Saturday, April 17, 2010

Ralph Branca reflects on Jackie Robinson's April 15, 1947 debut

Brooklyn Dodger legend Ralph Branca was in New York City this week for the Sports Angels spring fundraiser, where he is Vice-Chairman of the organization that serves to support local youth sports initiatives. With Thursday's event occurring 63 years to the date of Jackie Robinson's April 15, 1947 major league debut, Branca, who won 21 games for the Dodgers in 1947, gave his recollections of being present for the historical breakthrough.

Ralph Branca with Jackie Robinson (L) and Pee Wee Reese (R).
Courtesy of
"That day, if you read the papers, basically, they didn't mention that he was breaking the color barrier," Branca said. "The papers said, Robinson went 0-3, walked, scored a run, and bunted successfully. It never mentioned that it was a great event in the history of the world. I say the world because he helped baseball number one, but also as baseball integrated, the country took a different view of blacks. It took the government seven years to pass a civil rights law, which was to the benefit of everyone, lessening our countries' prejudice. That event was great."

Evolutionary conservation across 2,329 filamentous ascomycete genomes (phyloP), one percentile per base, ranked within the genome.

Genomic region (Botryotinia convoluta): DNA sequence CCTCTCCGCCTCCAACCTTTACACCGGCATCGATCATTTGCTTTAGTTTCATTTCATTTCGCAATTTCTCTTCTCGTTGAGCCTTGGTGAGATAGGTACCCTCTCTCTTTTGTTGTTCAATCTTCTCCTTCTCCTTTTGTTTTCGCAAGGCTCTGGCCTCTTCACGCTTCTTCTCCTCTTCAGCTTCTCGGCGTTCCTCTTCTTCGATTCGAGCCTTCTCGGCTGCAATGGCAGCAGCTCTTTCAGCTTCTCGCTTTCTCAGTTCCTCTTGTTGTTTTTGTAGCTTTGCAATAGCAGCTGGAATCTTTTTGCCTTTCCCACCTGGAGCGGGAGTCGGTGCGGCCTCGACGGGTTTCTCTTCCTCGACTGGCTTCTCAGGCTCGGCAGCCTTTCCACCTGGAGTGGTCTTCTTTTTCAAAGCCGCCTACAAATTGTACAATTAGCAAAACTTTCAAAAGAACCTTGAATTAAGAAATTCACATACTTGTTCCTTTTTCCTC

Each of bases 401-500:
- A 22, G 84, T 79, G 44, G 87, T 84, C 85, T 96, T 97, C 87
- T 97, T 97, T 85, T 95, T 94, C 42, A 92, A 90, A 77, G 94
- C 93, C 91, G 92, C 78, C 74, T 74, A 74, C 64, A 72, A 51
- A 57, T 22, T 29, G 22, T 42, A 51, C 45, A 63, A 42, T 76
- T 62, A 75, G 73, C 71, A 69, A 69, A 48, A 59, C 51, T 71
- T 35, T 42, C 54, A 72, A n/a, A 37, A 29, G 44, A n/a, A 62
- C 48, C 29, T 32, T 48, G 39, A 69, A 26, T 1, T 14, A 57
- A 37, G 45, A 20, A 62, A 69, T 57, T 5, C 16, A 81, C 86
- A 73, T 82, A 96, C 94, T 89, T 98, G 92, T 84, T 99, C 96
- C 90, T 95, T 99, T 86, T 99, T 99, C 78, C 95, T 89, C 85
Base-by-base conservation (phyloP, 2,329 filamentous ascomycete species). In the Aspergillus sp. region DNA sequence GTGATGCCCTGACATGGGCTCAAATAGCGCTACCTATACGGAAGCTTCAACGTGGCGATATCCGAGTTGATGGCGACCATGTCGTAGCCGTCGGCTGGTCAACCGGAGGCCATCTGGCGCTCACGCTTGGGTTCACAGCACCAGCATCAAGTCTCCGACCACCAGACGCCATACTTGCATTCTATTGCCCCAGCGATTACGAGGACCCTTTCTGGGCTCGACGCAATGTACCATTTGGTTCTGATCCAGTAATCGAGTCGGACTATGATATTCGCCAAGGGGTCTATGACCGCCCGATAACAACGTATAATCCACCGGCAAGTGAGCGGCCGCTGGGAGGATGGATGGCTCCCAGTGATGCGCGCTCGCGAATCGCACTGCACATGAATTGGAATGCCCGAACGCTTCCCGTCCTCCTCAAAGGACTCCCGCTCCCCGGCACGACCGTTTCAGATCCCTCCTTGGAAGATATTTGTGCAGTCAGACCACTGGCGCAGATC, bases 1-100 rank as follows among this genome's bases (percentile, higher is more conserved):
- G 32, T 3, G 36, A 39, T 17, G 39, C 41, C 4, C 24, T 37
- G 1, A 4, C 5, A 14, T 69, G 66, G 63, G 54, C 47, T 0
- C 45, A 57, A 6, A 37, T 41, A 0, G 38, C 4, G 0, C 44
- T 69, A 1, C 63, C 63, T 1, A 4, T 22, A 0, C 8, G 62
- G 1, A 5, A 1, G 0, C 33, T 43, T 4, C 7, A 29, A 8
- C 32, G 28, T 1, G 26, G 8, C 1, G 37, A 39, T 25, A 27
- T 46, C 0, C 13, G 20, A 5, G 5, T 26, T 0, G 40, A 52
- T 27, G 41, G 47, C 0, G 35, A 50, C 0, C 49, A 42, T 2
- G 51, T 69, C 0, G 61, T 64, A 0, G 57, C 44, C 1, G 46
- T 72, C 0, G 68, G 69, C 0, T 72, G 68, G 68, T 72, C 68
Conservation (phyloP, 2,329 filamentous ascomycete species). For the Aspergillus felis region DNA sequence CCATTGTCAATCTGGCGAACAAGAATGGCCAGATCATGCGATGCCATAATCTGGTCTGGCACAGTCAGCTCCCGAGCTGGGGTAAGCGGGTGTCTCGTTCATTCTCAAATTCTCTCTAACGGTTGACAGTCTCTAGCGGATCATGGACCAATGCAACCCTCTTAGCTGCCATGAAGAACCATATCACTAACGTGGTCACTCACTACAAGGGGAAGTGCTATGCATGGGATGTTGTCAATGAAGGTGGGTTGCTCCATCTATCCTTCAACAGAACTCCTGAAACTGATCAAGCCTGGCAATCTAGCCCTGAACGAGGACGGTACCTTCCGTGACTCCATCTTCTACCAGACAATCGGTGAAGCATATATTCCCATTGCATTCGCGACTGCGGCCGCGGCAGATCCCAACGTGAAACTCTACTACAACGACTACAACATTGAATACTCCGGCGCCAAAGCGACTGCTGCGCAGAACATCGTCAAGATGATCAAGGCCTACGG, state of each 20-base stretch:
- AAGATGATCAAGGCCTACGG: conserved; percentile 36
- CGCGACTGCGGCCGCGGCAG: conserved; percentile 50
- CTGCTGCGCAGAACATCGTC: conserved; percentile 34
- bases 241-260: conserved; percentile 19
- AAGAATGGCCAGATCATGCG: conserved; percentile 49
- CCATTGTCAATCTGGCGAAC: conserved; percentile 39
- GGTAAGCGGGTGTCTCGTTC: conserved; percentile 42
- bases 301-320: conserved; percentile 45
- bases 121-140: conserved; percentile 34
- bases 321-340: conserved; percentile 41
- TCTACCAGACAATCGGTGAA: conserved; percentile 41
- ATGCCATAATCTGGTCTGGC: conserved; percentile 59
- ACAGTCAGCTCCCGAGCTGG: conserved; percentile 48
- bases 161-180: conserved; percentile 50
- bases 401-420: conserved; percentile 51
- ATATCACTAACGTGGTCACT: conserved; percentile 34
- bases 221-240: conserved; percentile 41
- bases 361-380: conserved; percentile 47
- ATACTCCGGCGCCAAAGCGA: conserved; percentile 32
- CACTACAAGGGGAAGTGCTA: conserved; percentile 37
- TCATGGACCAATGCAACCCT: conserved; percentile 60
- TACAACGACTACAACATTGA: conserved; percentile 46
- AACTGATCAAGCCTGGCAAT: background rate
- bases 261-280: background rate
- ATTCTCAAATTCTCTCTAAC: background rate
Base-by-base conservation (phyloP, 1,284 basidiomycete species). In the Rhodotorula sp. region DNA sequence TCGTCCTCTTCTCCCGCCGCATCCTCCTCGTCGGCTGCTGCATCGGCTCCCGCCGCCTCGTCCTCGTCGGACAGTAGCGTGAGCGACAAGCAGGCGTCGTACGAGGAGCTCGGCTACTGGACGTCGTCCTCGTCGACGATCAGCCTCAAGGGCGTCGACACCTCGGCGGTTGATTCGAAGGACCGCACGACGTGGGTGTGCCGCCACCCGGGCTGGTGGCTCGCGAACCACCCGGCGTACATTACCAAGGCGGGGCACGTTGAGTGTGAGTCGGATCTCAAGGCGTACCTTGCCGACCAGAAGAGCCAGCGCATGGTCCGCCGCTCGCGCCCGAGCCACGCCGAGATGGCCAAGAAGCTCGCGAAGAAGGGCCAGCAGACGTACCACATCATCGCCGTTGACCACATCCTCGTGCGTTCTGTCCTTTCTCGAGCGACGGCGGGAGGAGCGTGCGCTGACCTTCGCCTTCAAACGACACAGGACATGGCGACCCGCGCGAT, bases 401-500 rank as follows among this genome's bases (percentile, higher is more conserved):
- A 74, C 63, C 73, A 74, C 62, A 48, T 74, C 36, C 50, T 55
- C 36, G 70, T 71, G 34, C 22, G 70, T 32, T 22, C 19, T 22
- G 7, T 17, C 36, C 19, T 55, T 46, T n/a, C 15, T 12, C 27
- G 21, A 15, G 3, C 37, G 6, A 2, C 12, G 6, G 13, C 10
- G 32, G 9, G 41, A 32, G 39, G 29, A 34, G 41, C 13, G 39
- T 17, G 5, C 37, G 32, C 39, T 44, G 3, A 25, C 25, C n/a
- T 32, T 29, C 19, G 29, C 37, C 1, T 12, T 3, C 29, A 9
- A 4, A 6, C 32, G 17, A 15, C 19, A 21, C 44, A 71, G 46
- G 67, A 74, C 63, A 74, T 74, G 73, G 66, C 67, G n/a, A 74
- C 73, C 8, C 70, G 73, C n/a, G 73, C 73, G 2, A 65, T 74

Branca cited the uncertainty surrounding debut as a reason for the media hesitating to label Robinson's debut as groundbreaking. The event was uncharted waters the press was still figuring out how to navigate.

"It was a strange new territory," he said. "People didn't know how to react or behave and the papers themselves didn't note it as a historic event, just as a write up of the game period."


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